ABB partners with Boliden to reduce carbon footprint of its industrial products
- ABB to use Boliden’s certified recycled and low-carbon copper in electric motors and electromagnetic stirring technologies
- Move supports ABB’s target of at least 80 percent of its products and solutions taking a circular approach by 2030
ABB is working with Boliden, the Swedish mining and smelting company, to build a strategic co-operation to use low carbon footprint copper in its electromagnetic stirring (EMS) equipment and high-efficiency electric motors. The aim is to reduce greenhouse gas (GHG) emissions while driving the transition to a more circular economy.
The partnership with Boliden forms an integral part of ABB’s strategic ambition to reduce the environmental impact of raw materials used in its products by replacing them with lower carbon alternatives. Apart from using recycled copper, ABB has committed to increase the use of recycled electric steel (e-steel) and recycled aluminum. The move is also an important step in closing the circularity loop that has already seen ABB designing its motors to be up to 98 percent recyclable, with the remaining two percent of materials available to be incinerated for heat recovery. Recycling copper, aluminum and steel offers energy savings of between 75 and 95 percent compared to virgin production.
“As a part of ABB's 2030 sustainability strategy, our target is for 80 percent of our products and solutions to be covered by a circularity approach. The work with Boliden is an important step towards this goal,” said Ola Norén, Head of Metallurgy Products, Process Industries, ABB. “By taking stock of the delivery by the end of this year we’ll ensure that all our metallurgy products use recycled hollow copper conductors from 2023.”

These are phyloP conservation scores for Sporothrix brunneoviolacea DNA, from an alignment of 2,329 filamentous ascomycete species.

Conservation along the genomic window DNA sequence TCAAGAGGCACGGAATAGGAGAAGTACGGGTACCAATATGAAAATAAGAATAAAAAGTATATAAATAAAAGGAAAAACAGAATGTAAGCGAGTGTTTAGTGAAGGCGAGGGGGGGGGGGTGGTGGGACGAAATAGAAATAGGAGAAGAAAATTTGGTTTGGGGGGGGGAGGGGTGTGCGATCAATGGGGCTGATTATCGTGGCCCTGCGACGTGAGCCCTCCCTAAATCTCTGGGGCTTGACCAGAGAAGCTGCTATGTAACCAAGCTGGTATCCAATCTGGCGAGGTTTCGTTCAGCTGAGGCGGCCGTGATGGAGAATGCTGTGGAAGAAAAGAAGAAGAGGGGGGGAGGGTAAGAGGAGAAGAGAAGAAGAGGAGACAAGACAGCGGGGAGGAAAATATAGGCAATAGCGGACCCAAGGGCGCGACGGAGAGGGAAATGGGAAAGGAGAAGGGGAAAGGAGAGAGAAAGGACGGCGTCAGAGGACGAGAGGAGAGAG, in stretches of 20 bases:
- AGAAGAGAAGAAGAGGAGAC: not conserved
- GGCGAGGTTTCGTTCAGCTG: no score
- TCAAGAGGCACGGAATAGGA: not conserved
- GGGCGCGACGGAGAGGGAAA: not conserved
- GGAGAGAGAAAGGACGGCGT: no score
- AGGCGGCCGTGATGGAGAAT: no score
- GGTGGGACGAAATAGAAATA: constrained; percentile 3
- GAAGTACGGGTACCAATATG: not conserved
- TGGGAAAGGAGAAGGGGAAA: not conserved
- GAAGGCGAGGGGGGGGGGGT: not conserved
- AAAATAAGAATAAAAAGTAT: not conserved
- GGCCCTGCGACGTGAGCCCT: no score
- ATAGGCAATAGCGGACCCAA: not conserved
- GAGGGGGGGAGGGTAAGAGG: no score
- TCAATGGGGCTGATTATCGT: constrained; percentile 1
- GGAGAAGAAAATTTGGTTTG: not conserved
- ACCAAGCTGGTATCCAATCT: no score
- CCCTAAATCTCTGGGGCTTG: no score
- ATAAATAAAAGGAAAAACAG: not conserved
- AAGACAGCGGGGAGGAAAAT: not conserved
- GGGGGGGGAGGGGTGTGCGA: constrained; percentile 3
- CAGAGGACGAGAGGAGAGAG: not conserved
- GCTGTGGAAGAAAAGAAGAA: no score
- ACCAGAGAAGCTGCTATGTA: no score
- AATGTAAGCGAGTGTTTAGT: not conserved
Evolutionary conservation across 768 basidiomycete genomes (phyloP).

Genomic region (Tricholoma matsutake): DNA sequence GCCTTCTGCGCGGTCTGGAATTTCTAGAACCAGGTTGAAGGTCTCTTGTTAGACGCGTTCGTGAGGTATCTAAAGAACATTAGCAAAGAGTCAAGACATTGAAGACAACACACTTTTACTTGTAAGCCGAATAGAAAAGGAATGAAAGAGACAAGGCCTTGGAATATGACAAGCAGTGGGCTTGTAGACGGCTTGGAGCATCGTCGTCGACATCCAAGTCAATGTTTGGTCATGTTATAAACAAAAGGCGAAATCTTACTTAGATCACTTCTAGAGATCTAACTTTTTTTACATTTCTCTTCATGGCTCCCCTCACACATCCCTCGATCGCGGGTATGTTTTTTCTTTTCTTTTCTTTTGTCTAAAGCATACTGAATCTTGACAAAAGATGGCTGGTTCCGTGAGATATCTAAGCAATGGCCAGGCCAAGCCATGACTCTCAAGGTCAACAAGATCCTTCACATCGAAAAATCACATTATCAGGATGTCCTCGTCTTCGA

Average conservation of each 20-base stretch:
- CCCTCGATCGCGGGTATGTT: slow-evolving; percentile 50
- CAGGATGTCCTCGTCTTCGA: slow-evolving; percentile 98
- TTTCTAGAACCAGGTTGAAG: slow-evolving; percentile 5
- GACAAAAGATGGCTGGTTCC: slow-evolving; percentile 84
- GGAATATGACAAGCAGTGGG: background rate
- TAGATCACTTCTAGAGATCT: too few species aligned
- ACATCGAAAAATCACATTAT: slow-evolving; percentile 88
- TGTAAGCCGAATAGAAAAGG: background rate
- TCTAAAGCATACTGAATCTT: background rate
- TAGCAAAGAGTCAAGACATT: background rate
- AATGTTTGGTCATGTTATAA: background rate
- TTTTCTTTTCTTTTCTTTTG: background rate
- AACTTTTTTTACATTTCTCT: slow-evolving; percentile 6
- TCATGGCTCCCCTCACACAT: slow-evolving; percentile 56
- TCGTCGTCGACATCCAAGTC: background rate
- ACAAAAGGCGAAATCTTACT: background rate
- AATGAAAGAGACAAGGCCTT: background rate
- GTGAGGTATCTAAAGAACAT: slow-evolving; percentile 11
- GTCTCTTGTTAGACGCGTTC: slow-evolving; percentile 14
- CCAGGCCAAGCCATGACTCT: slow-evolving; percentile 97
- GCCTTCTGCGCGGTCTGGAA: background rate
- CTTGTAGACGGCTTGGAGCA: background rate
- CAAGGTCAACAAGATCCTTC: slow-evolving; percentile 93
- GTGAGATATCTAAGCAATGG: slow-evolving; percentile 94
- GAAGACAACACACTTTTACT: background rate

“We want to enable a more sustainable and resource-efficient future, and with this collaboration our customers can not only decarbonize by upgrading to energy efficient motors but will also be able to install ABB technology that has an improved environmental footprint thanks to Boliden’s copper,” said Ulf Hellstrom, Managing Director at ABB Motion, Sweden. “This is an excellent example of the circular economy in practice.”
The co-operation includes ABB placing the first order for Boliden’s certified recycled copper through Finnish metals manufacturing specialist Luvata. Hollow conductor wire made from the material will be used in ABB’s EMS products for both steel and aluminum manufacturing.
Furthermore, as of 2023, ABB will purchase Boliden’s low-carbon and recycled copper to cover the demand for its IE5 Ultra-Premium Efficiency SynRM and e-mobility motors produced in Europe. The two companies have also signed a memorandum of understanding that will see ABB supporting Boliden in identifying inefficient low-voltage motors across its operating units. These motors can then be replaced with high efficiency motors within ABB’s take back upcycling framework, with the old motors recycled to provide raw material for Boliden’s recycled copper.
Copper is a vital material for manufacturing industrial electrical equipment, but its production is energy intensive. To address this, Boliden has developed low-carbon copper that is mined using fossil-free energy and also produces copper using secondary raw material from recycled products. The carbon footprint of these products is 65 percent lower than the industry average. A typical 75-kilowatt (kW) motor weighing 650 kg might include 80 kg of copper. Using Boliden’s copper saves approximately 200 kg of CO₂ emissions for every one of these motors manufactured. Each stirrer has up to 2,700 kg of copper, saving up to 6,700 kg of CO2 per stirrer.
ABB is a technology leader in electrification and automation, enabling a more sustainable and resource-efficient future. The company’s solutions connect engineering know-how and software to optimize how things are manufactured, moved, powered and operated. Building on more than 130 years of excellence, ABB’s ~105,000 employees are committed to driving innovations that accelerate industrial transformation. www.abb.com